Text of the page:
To some degree, when we’re touring, you kind of tend to push away from each other. “I’ve had a month of you in my personal space. I’m going to give it a few weeks.” I think it’s just for us, it is just trying to be honest with ourselves about how the process works. What we are, that’s something we’re still learning, but I think we all believe in what we’re doing. We’ve always had opportunities in front of us as behind us. So, there’s always something that encourages you to keep that momentum going.
The first single, ‘The Water,’ is about closing doors and opening new ones. I feel during times of quarantine, we’ve all experienced introspective changes on a personal level. COVID has turned our lives upside down. Was that where you were drawing from when writing the song?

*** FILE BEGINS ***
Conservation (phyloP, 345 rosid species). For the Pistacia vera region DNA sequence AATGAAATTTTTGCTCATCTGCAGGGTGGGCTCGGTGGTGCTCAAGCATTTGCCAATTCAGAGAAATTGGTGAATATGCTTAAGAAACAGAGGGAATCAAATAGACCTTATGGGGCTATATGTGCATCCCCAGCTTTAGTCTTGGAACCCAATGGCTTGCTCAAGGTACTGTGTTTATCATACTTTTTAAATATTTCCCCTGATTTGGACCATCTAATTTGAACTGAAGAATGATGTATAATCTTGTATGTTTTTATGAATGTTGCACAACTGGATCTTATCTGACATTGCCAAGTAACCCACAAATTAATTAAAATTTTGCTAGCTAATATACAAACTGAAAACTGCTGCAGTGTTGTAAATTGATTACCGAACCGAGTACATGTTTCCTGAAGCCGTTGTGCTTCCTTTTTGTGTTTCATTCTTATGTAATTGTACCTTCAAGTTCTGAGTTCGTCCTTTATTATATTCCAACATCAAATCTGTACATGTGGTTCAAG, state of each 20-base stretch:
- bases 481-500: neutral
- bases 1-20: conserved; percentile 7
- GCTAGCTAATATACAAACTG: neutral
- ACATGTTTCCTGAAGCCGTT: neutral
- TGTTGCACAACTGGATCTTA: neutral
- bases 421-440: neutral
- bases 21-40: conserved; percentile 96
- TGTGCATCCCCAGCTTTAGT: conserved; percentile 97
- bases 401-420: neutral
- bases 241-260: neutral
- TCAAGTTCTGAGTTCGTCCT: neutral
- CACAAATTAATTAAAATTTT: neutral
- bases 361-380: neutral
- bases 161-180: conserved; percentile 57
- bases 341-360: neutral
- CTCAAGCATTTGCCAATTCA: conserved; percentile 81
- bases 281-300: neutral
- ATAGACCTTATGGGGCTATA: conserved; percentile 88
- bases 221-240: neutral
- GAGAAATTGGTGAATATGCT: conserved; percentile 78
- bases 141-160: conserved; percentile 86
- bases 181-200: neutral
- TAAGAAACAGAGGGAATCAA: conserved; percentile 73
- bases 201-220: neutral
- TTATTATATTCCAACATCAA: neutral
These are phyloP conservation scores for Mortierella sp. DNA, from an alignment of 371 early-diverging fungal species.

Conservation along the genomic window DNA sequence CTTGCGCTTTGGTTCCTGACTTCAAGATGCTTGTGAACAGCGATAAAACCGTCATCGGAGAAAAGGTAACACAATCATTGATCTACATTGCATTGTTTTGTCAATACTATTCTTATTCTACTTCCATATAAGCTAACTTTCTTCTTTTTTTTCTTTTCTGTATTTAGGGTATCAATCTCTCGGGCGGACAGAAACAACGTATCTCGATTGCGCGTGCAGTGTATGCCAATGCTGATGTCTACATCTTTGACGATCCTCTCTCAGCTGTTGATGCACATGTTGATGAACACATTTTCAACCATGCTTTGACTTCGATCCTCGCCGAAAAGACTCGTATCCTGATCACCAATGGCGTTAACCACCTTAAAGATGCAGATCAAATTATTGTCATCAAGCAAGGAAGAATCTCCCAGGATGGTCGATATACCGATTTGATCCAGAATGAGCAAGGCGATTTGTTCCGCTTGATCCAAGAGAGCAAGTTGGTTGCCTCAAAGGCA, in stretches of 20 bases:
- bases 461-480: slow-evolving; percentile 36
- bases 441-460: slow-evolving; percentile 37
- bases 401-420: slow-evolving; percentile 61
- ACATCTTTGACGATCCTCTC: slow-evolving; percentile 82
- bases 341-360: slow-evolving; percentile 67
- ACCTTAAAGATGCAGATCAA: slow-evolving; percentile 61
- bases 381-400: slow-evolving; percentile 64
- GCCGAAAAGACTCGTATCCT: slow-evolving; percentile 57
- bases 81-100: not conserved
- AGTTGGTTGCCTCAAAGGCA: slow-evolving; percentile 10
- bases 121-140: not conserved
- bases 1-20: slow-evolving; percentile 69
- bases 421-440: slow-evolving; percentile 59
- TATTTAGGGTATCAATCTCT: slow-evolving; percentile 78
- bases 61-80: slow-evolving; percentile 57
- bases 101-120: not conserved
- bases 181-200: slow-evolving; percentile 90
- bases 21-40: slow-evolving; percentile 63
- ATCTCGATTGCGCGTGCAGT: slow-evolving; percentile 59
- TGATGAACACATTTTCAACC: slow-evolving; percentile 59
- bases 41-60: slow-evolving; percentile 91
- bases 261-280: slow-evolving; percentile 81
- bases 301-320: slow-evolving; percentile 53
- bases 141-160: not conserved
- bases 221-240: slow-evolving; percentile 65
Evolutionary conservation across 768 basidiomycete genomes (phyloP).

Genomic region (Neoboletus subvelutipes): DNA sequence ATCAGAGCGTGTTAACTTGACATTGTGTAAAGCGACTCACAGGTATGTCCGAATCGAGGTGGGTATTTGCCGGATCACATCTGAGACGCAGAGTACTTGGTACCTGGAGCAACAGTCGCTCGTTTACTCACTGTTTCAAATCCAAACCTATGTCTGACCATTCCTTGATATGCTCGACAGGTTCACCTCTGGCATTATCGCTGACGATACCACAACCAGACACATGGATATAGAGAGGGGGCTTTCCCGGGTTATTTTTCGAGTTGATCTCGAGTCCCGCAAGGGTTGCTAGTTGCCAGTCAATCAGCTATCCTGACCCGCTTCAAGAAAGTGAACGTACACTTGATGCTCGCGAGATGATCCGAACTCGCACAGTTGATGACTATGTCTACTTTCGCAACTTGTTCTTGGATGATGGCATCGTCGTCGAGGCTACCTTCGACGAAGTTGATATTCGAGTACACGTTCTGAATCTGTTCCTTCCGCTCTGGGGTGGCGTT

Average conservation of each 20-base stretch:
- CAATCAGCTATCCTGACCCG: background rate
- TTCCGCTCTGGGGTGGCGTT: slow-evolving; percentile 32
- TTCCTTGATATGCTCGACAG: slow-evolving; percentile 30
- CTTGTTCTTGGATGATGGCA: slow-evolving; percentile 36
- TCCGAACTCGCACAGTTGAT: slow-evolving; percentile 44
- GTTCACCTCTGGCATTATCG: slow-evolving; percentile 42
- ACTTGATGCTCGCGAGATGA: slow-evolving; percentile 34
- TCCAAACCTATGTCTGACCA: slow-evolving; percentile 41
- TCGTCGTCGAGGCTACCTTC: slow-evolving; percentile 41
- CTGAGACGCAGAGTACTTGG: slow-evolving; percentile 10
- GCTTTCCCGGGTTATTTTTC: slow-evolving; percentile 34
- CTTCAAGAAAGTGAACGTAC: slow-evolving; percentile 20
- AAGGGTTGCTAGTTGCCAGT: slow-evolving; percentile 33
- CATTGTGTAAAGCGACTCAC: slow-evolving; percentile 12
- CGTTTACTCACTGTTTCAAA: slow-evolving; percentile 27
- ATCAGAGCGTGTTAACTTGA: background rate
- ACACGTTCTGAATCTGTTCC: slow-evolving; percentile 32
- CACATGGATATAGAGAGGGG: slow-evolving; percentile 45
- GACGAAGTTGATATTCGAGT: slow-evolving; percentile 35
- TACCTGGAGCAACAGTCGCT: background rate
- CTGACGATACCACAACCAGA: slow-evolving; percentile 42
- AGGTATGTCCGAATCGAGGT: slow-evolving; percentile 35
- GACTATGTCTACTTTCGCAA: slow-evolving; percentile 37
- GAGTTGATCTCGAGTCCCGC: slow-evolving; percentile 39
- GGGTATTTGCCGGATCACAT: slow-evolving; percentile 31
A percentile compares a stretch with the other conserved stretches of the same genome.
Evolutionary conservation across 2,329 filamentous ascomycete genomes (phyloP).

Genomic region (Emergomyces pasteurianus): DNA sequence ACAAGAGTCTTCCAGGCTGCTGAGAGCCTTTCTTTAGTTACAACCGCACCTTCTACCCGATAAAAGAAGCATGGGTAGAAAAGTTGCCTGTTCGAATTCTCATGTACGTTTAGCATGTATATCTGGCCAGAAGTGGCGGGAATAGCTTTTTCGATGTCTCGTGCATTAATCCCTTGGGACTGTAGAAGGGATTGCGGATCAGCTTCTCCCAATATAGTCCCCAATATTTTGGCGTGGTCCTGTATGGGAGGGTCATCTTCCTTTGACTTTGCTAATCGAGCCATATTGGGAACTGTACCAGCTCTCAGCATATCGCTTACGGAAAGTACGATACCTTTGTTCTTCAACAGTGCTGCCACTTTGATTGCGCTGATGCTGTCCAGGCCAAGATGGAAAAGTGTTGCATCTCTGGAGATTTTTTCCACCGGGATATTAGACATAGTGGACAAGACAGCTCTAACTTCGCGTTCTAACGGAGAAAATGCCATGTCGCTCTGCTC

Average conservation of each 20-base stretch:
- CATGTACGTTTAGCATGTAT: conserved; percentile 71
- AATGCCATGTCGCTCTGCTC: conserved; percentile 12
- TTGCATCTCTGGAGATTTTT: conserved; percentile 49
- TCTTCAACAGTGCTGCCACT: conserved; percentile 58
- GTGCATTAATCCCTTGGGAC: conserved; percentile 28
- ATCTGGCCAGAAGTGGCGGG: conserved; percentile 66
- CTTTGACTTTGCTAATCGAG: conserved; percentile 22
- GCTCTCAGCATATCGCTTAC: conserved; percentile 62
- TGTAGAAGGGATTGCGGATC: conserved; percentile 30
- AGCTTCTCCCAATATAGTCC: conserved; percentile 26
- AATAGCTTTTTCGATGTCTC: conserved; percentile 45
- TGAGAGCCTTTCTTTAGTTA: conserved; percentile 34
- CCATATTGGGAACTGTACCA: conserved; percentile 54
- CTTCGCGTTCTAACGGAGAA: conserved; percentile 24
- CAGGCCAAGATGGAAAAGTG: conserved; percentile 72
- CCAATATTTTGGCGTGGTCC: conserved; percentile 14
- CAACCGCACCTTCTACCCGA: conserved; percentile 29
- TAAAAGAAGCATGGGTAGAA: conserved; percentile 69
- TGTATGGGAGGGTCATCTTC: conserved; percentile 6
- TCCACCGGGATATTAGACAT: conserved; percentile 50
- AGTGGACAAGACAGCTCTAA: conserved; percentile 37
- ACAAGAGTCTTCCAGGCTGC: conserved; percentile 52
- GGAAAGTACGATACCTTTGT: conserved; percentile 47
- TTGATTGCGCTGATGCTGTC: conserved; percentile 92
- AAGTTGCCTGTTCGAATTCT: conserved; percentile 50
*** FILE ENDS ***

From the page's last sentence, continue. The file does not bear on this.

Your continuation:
It’s always strange looking things in retrospect because obviously, the story changes as, as your perspective on it changes as you go on. I think for me; it was about just being honest with how strange a position we are in; you know? To make music and kind of have this opportunity. Just kind of come back into the real world in some aspect of that. The whole song is this inverse fish out of water situation.
I think it was me trying to make peace with turning a page. I don’t know. It was me just trying to make peace with “what does the next chapter look like?” Where does my life go from here? How do I pivot into what’s next? So it was just about kind of making peace with that through a lens, I think.